Jan. 23 marks the one-year anniversary of the strict lockdown imposed on the first epicenter of COVID-19. Here's what residents have to say about their experience.



One year ago tomorrow, Chinese authorities imposed the most Draconian lockdown of the pandemic. It was in the city where it all began, Wuhan. People couldn't leave their apartments. If they displayed symptoms, they were taken to a quarantine center. And a year on, residents of Wuhan are conflicted about those measures. Many are still sorting through the trauma of the early days of the pandemic. NPR's Emily Feng has been covering the coronavirus in China from the beginning and went back to Wuhan to talk to people about their memories of that time.

EMILY FENG, BYLINE: The last time I was here, at Wuhan's main shopping promenade last April, it was completely dark and deserted. Now, one year later, the street is popping with color and people.

Wow, the lights. It looks so different.

Wuhan is largely back to normal. Most of its residents want to move on.

Song Feifei works at a snack store along the promenade and thinks the lockdown was worth it.

SONG FEIFEI: (Through interpreter) The lockdown wasn't so bad, except for having no freedom. Just give us Internet, and we young people can stay at home forever.

FENG: Business is still slow, and new virus cases are still showing up in China. But behind the checkout counter, Song is cheerfully realistic about the future.

SONG: (Through interpreter) We're not going to go back home for Chinese New Year, and you have to show your health certificate wherever you go. But for us, there's been not much impact, thankfully.

FENG: All of this depends on who you ask, however.

MS ZHONG: (Through interpreter) The people who did not experience tragedy, they've forgotten already. They only think, everything is good now.

FENG: That's Ms. Zhong. Her son got sick in February, but the severity of the lockdown meant no cars could take him to any of Wuhan's overcrowded hospitals. So he hitched a ride on the back of an open truck in freezing rain looking for care. He finally got a hospital bed, but no one attended to him. He sent desperate messages for help to his wife before he died several days later.

ZHONG: (Through interpreter) My biggest regret is that I sent him to the hospital. At least at home, he would have gotten something to eat, people to care for him. Now, when I think of him, my heart hurts more than I can bear.

FENG: Ms. Zhong wants to remain partially anonymous because authorities have arrested people who documented how local governments at first struggled to provide care. Last month, a lawyer-turned-blogger named Zhang Zhan was sentenced to four years prison for shooting videos about the desperation of Wuhan's residents in the early days of the lockdown. This is one of the lawyers who represented Zhang. He asked to remain unnamed because he could lose his law license for speaking to NPR.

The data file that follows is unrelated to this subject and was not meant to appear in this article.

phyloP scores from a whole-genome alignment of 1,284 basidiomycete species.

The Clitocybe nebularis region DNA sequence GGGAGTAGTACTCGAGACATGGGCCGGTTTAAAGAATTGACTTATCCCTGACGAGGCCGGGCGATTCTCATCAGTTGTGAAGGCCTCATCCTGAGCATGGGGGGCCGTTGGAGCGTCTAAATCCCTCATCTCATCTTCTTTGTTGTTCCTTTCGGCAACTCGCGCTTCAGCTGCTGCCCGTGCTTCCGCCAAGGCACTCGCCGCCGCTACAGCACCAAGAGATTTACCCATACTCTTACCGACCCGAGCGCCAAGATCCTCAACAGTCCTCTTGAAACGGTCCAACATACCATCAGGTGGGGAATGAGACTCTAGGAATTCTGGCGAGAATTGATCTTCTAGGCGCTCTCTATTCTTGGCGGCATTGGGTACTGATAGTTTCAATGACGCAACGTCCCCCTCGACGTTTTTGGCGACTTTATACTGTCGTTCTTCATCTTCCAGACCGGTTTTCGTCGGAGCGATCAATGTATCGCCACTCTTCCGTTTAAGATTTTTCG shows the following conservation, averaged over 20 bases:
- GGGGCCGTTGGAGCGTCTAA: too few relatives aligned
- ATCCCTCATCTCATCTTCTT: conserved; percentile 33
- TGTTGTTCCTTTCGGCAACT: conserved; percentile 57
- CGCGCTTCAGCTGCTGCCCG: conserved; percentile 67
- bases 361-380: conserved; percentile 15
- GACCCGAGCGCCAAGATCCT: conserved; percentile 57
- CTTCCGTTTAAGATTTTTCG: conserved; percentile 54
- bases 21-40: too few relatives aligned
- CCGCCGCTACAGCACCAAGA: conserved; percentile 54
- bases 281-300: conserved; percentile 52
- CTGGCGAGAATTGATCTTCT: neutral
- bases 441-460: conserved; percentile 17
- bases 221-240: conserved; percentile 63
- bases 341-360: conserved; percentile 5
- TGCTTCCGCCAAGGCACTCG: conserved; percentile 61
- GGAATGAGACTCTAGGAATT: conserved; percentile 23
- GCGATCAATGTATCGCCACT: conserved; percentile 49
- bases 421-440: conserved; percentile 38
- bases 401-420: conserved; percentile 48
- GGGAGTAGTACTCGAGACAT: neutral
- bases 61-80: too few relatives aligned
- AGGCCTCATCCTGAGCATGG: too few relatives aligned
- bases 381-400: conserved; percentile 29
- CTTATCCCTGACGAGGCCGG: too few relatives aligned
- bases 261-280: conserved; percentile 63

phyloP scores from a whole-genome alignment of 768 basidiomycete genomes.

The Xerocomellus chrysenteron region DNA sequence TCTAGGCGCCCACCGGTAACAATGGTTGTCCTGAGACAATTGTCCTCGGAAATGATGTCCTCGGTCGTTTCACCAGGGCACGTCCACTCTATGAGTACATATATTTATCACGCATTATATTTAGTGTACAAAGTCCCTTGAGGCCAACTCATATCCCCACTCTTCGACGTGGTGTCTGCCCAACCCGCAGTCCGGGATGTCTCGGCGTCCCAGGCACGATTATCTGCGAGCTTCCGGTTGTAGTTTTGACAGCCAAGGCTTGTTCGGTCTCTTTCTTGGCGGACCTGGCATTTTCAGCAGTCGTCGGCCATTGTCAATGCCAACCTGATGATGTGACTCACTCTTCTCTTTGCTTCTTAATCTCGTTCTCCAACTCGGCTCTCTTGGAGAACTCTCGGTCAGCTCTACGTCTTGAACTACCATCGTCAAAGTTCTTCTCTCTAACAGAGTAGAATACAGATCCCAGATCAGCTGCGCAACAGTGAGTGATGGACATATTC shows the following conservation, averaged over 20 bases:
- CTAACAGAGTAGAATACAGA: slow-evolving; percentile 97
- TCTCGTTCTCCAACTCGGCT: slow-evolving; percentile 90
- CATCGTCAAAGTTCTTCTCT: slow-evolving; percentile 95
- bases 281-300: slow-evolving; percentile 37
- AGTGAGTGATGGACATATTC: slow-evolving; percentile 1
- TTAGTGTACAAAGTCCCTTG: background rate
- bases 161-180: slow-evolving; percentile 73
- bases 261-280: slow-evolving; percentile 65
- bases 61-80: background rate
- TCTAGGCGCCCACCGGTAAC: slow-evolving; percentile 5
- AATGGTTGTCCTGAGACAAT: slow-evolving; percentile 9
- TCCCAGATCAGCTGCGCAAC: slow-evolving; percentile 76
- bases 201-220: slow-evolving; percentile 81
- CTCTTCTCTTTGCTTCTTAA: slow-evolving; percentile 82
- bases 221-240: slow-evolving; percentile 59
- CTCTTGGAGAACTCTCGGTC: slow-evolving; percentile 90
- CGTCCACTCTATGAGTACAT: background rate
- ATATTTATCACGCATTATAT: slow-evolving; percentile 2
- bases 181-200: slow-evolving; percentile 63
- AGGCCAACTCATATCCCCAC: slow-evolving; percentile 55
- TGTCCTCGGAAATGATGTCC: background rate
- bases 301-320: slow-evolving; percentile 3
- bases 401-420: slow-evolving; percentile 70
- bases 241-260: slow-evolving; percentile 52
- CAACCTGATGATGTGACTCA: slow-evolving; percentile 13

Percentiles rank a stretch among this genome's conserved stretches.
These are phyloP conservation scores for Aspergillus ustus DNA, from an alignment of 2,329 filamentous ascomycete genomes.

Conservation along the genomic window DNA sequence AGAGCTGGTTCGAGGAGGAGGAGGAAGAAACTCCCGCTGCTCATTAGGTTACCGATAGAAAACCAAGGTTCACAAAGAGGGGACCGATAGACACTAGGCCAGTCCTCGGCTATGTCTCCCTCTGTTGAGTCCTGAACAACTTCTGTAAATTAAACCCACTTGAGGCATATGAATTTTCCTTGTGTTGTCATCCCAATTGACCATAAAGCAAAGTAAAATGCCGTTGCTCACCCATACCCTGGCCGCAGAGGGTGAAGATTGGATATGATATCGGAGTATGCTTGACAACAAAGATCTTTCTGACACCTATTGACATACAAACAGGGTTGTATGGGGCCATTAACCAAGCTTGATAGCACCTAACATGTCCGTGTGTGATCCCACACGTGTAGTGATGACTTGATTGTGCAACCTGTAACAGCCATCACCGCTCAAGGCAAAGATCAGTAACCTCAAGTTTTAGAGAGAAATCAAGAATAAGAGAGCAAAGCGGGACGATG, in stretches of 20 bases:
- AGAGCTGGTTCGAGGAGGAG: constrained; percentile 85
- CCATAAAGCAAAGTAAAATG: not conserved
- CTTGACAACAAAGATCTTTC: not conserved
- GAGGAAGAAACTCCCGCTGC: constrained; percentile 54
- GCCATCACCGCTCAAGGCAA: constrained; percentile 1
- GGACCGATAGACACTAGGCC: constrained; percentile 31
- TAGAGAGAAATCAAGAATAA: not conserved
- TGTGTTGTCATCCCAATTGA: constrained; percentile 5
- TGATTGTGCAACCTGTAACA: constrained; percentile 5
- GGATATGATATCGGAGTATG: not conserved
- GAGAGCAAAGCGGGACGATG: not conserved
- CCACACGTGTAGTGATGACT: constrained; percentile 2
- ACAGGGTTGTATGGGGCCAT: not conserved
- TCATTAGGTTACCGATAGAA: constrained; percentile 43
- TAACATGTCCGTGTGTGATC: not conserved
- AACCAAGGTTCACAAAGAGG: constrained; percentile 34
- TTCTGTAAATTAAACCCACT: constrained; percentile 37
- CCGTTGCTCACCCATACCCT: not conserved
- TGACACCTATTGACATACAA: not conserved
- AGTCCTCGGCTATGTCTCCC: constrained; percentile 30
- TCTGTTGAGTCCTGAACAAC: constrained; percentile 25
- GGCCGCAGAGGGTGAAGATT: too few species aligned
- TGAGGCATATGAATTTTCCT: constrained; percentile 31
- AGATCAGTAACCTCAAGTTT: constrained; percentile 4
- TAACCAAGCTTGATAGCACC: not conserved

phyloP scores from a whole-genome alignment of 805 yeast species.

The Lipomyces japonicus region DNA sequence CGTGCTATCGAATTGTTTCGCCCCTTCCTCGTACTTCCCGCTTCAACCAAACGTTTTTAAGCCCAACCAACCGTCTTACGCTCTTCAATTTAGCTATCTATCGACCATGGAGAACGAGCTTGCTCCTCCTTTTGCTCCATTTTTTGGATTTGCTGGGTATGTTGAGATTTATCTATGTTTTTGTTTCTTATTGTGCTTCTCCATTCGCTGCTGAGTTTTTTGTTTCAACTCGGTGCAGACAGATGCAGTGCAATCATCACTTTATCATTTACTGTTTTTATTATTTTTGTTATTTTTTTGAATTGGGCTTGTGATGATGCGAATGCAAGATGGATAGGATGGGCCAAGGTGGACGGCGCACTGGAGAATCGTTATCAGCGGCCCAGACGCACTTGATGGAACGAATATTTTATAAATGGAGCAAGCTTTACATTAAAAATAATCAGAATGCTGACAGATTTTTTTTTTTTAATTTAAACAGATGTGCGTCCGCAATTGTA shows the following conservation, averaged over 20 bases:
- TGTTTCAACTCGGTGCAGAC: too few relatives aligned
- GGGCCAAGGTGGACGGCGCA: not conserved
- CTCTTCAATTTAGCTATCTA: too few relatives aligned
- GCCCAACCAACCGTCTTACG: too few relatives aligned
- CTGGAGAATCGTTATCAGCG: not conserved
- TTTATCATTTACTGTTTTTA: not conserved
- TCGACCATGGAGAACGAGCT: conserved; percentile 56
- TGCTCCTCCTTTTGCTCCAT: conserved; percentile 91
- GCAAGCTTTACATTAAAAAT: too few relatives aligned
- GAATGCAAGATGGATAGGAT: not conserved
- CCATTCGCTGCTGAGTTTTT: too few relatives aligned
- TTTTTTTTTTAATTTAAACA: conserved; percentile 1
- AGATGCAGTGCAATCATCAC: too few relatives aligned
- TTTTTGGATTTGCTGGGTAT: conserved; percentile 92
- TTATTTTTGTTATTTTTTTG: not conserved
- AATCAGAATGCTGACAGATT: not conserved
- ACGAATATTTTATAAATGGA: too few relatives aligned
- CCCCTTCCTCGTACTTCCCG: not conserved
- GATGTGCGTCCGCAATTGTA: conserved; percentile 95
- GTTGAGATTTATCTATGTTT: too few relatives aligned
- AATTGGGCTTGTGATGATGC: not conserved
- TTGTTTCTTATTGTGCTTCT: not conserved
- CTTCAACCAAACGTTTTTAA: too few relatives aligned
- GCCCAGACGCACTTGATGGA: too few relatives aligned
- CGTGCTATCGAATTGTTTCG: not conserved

UNIDENTIFIED LAWYER: (Through interpreter) We don't know how big this group of people are, but their stories are shocking. The cost they paid for all of us was everything they had.

FENG: Two other well-known bloggers remain in what is effectively detention. A third, Wuhan businessman Fang Bin, has simply disappeared.


FANG BIN: (Speaking Chinese).

FENG: Fang became famous after filming this video of eight corpses being unloaded from a major Wuhan mortuary just a week into lockdown. The video shocked Chinese viewers.

UNIDENTIFIED PERSON: (Through interpreter) At first I thought, what's so serious about this virus? Why are they locking down the city? It was only after watching this Fang Bin video that I realized how bad things were.

FENG: That's a volunteer who delivered medical supplies and food during lockdown. He also requested anonymity. Many health experts say a Wuhan lockdown should have begun earlier and would have slowed down the virus' spread. This volunteer says, nonetheless, he cannot forgive the cost it placed on the city's residents, a cost he feels other Chinese citizens do not grasp.

UNIDENTIFIED PERSON: (Through interpreter) The lockdown created a run on medical resources and a sense of panic. Many people with conditions other than the coronavirus couldn't get care as a result and died during lockdown.

FENG: Fang's disappearance and the death of whistleblowing Dr. Li Wenliang still rankle for Melanie Wang, another Wuhan resident.

MELANIE WANG: (Through interpreter) When I remember the anxiety of the lockdown, I'm very sad, especially because people who told the truth were arrested and even jailed. What has this world come to, where officials get to escape blame for such tragedy?

FENG: Wang remembers during the lockdown, the only cars she saw for weeks were from the mortuary. Her elderly father was in the hospital during the pandemic and had COVID-like symptoms. That sent the family into a panic until he tested negative. In the meantime, two other relatives died from chronic illnesses for which they normally received regular treatment that was interrupted during the lockdown.

WANG: (Through interpreter) We're still living by some fluke. But who knows what could happen the next minute? What will tomorrow bring?

FENG: For some, the severity of the lockdown is a point of pride. It showed how well their top-down political system could work. Then there are thousands of people like Ms. Zhong, who lost her son. They bore the brunt of these measures.

ZHONG: (Through interpreter) All officials see is a statistic of total deaths, but each was a sacrifice made by us common folks, a pointless sacrifice. Who wants to be a hero in that case?

FENG: She is quivering with grief as she says these words, her dry eyes fixed on some distant point in the past. Emily Feng, NPR News, Wuhan, China.

(SOUNDBITE OF MUSIC) Transcript provided by NPR, Copyright NPR.